Kids and cats should go well together. Both parties should benefit a lot. It is something that we don't read about much on the internet, in my experience.
Many families acquire a cat because the children are very keen to have one. The big initial question is, "what are the reasons for adopting a cat?" Is it to please the kids in the same way a parent gives a present to the children? Or is it that, and much more? And are the correct expectations in place?
The point I am making is that the parents who buy a cat or rescue a cat for their children should be thinking about the responsibility that they (the parents) will be taking on over the lifetime of the cat because it is impractical to think that the children will take responsibility for the cat all the time and for the cat's lifetime.
Most children have not developed a full sense of responsibility in all senses and almost certainly not in respect of caring for a domestic cat for say 15-20 years.
There is an onus on the parents to educate the child on this subject. Having done that there is a great reward for the child. The child will understand animals better and learn to respect animals. We need more people like that in the world.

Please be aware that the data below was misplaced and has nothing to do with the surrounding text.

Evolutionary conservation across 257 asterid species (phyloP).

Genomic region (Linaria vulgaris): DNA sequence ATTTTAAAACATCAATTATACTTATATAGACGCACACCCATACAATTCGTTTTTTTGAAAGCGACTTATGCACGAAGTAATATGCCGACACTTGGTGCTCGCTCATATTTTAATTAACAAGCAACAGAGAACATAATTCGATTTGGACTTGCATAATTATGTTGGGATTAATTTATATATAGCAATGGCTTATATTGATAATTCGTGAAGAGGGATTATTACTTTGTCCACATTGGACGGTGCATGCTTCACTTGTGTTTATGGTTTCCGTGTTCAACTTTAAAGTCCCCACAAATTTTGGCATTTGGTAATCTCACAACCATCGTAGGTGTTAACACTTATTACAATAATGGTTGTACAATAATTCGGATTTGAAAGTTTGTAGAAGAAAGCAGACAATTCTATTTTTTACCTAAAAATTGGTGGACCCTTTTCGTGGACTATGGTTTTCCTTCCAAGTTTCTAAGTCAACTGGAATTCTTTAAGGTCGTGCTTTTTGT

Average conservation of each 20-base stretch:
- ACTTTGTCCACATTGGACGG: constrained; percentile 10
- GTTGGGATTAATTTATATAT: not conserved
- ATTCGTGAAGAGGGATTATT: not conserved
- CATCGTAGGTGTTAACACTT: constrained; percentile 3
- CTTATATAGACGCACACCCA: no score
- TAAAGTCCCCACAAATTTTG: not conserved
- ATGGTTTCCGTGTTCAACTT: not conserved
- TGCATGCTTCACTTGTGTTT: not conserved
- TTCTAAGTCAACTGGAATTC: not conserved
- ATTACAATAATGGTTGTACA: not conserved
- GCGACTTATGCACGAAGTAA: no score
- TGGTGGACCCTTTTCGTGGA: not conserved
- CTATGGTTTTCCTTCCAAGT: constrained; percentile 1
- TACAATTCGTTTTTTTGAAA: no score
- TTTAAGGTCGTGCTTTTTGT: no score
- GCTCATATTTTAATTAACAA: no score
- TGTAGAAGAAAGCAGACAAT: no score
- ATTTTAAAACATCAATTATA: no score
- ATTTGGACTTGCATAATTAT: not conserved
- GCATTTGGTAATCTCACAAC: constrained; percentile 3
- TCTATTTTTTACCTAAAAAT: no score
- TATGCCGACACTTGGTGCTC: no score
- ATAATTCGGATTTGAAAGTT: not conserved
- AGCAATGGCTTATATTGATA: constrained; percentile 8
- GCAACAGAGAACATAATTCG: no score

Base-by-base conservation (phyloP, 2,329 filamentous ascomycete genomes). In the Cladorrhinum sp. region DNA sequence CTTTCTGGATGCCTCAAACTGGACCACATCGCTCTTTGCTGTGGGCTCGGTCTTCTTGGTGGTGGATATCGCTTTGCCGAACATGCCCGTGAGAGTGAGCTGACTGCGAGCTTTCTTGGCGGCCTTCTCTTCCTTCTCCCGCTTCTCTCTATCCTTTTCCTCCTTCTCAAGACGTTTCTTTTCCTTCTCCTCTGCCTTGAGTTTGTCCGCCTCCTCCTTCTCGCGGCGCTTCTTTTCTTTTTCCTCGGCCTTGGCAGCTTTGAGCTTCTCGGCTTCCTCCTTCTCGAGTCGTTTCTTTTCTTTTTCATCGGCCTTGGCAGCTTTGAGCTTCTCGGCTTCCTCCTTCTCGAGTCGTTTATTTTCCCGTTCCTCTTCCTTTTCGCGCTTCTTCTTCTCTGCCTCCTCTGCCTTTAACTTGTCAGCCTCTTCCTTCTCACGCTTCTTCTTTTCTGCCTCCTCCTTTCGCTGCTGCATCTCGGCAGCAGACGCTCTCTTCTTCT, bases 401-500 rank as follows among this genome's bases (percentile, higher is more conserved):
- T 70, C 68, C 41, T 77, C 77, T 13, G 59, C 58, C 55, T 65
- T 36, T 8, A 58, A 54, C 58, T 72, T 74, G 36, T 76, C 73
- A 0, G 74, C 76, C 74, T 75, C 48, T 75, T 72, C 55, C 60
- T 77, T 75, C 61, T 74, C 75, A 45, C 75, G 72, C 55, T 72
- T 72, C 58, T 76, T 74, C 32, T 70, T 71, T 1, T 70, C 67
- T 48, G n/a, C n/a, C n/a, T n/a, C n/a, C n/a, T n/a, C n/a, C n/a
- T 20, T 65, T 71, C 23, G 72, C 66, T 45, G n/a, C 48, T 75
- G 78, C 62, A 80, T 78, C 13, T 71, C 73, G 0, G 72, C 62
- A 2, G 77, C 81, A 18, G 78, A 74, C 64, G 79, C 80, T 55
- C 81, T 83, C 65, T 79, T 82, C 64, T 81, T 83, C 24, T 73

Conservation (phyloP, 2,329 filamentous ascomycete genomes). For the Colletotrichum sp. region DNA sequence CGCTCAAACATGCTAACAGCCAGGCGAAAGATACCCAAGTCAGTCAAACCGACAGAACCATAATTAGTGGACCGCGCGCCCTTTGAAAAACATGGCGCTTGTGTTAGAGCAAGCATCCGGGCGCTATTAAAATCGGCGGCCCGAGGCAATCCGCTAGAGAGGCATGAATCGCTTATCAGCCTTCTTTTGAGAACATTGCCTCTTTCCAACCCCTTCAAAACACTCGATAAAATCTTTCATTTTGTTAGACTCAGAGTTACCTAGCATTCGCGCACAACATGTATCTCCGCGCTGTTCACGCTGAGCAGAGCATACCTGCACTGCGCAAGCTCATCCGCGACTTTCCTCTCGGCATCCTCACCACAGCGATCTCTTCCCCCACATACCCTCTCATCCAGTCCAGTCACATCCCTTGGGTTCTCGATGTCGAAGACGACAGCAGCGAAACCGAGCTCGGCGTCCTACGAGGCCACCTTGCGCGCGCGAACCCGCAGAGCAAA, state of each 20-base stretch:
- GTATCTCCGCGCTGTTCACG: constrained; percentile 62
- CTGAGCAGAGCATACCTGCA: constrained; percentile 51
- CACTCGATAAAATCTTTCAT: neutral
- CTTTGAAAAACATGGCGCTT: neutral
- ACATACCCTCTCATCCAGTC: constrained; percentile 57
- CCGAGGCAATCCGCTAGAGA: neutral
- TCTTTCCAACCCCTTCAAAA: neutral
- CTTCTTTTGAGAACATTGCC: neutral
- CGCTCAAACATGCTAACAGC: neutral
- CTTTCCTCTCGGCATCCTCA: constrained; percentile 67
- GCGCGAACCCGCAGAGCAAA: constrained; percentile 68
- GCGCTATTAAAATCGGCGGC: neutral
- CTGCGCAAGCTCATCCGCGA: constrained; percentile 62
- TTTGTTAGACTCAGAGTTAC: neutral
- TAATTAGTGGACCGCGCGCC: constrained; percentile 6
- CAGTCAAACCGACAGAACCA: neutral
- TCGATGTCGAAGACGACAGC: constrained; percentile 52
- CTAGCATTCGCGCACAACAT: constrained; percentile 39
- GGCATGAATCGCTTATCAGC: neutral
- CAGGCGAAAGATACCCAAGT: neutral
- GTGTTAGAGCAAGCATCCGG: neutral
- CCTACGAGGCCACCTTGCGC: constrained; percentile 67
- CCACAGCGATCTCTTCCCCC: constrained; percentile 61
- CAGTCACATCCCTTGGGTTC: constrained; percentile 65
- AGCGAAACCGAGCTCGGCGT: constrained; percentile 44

Once the preliminary questions and discussions are out of the way and sorted the parents should ensure that children learn to handle their new cat properly (gently and with respect) and to learn above all to never force a cat to do anything. And to never punish a cat. Mishandling and punishment can alienate your cat and make him or her anxious and defensive. This will breakdown the relationship.
We mange the cat/person relationship and we need to do it wisely and on the cat's terms.
Martha Kane in Malta educates school children on respecting animals when she finds time from rescuing cats. And Andreas Stucki shows us how to live in harmony with a cat in the video illustrating this short article.